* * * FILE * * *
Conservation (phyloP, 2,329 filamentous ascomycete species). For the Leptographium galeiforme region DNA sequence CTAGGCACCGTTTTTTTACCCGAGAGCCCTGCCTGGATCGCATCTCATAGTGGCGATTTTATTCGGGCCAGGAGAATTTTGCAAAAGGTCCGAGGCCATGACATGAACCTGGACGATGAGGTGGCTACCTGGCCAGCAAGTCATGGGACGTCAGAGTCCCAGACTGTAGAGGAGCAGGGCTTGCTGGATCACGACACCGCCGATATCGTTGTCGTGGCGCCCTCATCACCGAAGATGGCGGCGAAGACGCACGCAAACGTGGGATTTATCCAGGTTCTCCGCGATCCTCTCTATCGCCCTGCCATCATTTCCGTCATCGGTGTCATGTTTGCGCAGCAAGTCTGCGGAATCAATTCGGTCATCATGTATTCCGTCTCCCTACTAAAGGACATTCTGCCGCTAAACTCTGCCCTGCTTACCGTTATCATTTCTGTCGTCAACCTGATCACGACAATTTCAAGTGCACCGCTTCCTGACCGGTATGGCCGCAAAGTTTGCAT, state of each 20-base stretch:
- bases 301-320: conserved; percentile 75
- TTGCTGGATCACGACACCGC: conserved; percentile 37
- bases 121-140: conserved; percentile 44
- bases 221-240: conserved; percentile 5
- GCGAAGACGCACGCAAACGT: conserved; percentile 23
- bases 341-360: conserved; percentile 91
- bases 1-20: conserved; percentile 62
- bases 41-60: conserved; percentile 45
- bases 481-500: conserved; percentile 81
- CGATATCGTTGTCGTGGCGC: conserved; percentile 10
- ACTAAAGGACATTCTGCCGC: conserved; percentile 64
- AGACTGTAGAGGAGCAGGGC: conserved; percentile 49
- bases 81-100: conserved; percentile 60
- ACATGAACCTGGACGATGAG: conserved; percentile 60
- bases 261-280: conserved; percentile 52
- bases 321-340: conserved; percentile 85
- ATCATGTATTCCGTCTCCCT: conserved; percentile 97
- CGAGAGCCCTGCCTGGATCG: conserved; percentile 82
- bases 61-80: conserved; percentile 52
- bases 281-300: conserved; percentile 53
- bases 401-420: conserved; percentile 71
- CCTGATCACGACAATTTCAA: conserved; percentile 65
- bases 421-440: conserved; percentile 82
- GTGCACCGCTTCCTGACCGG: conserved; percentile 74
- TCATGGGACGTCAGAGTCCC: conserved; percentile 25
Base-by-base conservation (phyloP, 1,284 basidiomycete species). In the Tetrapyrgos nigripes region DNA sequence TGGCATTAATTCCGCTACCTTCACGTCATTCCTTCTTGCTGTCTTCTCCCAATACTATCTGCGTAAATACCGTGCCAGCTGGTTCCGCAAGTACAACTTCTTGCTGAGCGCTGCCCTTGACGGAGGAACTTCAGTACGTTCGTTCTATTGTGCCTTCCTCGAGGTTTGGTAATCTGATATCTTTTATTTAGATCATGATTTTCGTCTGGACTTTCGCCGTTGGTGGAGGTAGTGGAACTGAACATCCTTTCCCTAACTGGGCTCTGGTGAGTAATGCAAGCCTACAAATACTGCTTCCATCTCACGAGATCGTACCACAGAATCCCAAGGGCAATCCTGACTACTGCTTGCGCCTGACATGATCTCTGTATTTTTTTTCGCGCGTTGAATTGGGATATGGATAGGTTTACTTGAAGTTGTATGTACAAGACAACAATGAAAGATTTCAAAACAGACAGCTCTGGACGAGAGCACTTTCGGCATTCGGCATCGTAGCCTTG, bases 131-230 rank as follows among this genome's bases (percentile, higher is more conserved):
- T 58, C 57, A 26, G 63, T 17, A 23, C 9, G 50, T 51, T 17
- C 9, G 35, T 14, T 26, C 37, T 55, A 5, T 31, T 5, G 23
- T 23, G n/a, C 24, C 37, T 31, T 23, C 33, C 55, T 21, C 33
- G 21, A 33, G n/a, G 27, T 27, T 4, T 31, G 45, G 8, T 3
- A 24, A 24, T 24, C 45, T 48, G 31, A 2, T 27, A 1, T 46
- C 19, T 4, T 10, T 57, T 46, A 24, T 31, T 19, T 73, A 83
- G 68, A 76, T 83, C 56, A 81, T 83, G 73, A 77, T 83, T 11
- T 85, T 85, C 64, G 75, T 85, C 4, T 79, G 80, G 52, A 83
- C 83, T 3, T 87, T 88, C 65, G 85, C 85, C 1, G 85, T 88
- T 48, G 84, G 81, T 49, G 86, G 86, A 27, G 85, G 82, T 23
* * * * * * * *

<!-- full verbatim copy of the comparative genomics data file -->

Conservation (phyloP, 2,329 filamentous ascomycete species). For the Leptographium galeiforme region DNA sequence CTAGGCACCGTTTTTTTACCCGAGAGCCCTGCCTGGATCGCATCTCATAGTGGCGATTTTATTCGGGCCAGGAGAATTTTGCAAAAGGTCCGAGGCCATGACATGAACCTGGACGATGAGGTGGCTACCTGGCCAGCAAGTCATGGGACGTCAGAGTCCCAGACTGTAGAGGAGCAGGGCTTGCTGGATCACGACACCGCCGATATCGTTGTCGTGGCGCCCTCATCACCGAAGATGGCGGCGAAGACGCACGCAAACGTGGGATTTATCCAGGTTCTCCGCGATCCTCTCTATCGCCCTGCCATCATTTCCGTCATCGGTGTCATGTTTGCGCAGCAAGTCTGCGGAATCAATTCGGTCATCATGTATTCCGTCTCCCTACTAAAGGACATTCTGCCGCTAAACTCTGCCCTGCTTACCGTTATCATTTCTGTCGTCAACCTGATCACGACAATTTCAAGTGCACCGCTTCCTGACCGGTATGGCCGCAAAGTTTGCAT, state of each 20-base stretch:
- bases 301-320: conserved; percentile 75
- TTGCTGGATCACGACACCGC: conserved; percentile 37
- bases 121-140: conserved; percentile 44
- bases 221-240: conserved; percentile 5
- GCGAAGACGCACGCAAACGT: conserved; percentile 23
- bases 341-360: conserved; percentile 91
- bases 1-20: conserved; percentile 62
- bases 41-60: conserved; percentile 45
- bases 481-500: conserved; percentile 81
- CGATATCGTTGTCGTGGCGC: conserved; percentile 10
- ACTAAAGGACATTCTGCCGC: conserved; percentile 64
- AGACTGTAGAGGAGCAGGGC: conserved; percentile 49
- bases 81-100: conserved; percentile 60
- ACATGAACCTGGACGATGAG: conserved; percentile 60
- bases 261-280: conserved; percentile 52
- bases 321-340: conserved; percentile 85
- ATCATGTATTCCGTCTCCCT: conserved; percentile 97
- CGAGAGCCCTGCCTGGATCG: conserved; percentile 82
- bases 61-80: conserved; percentile 52
- bases 281-300: conserved; percentile 53
- bases 401-420: conserved; percentile 71
- CCTGATCACGACAATTTCAA: conserved; percentile 65
- bases 421-440: conserved; percentile 82
- GTGCACCGCTTCCTGACCGG: conserved; percentile 74
- TCATGGGACGTCAGAGTCCC: conserved; percentile 25
Base-by-base conservation (phyloP, 1,284 basidiomycete species). In the Tetrapyrgos nigripes region DNA sequence TGGCATTAATTCCGCTACCTTCACGTCATTCCTTCTTGCTGTCTTCTCCCAATACTATCTGCGTAAATACCGTGCCAGCTGGTTCCGCAAGTACAACTTCTTGCTGAGCGCTGCCCTTGACGGAGGAACTTCAGTACGTTCGTTCTATTGTGCCTTCCTCGAGGTTTGGTAATCTGATATCTTTTATTTAGATCATGATTTTCGTCTGGACTTTCGCCGTTGGTGGAGGTAGTGGAACTGAACATCCTTTCCCTAACTGGGCTCTGGTGAGTAATGCAAGCCTACAAATACTGCTTCCATCTCACGAGATCGTACCACAGAATCCCAAGGGCAATCCTGACTACTGCTTGCGCCTGACATGATCTCTGTATTTTTTTTCGCGCGTTGAATTGGGATATGGATAGGTTTACTTGAAGTTGTATGTACAAGACAACAATGAAAGATTTCAAAACAGACAGCTCTGGACGAGAGCACTTTCGGCATTCGGCATCGTAGCCTTG, bases 131-230 rank as follows among this genome's bases (percentile, higher is more conserved):
- T 58, C 57, A 26, G 63, T 17, A 23, C 9, G 50, T 51, T 17
- C 9, G 35, T 14, T 26, C 37, T 55, A 5, T 31, T 5, G 23
- T 23, G n/a, C 24, C 37, T 31, T 23, C 33, C 55, T 21, C 33
- G 21, A 33, G n/a, G 27, T 27, T 4, T 31, G 45, G 8, T 3
- A 24, A 24, T 24, C 45, T 48, G 31, A 2, T 27, A 1, T 46
- C 19, T 4, T 10, T 57, T 46, A 24, T 31, T 19, T 73, A 83
- G 68, A 76, T 83, C 56, A 81, T 83, G 73, A 77, T 83, T 11
- T 85, T 85, C 64, G 75, T 85, C 4, T 79, G 80, G 52, A 83
- C 83, T 3, T 87, T 88, C 65, G 85, C 85, C 1, G 85, T 88
- T 48, G 84, G 81, T 49, G 86, G 86, A 27, G 85, G 82, T 23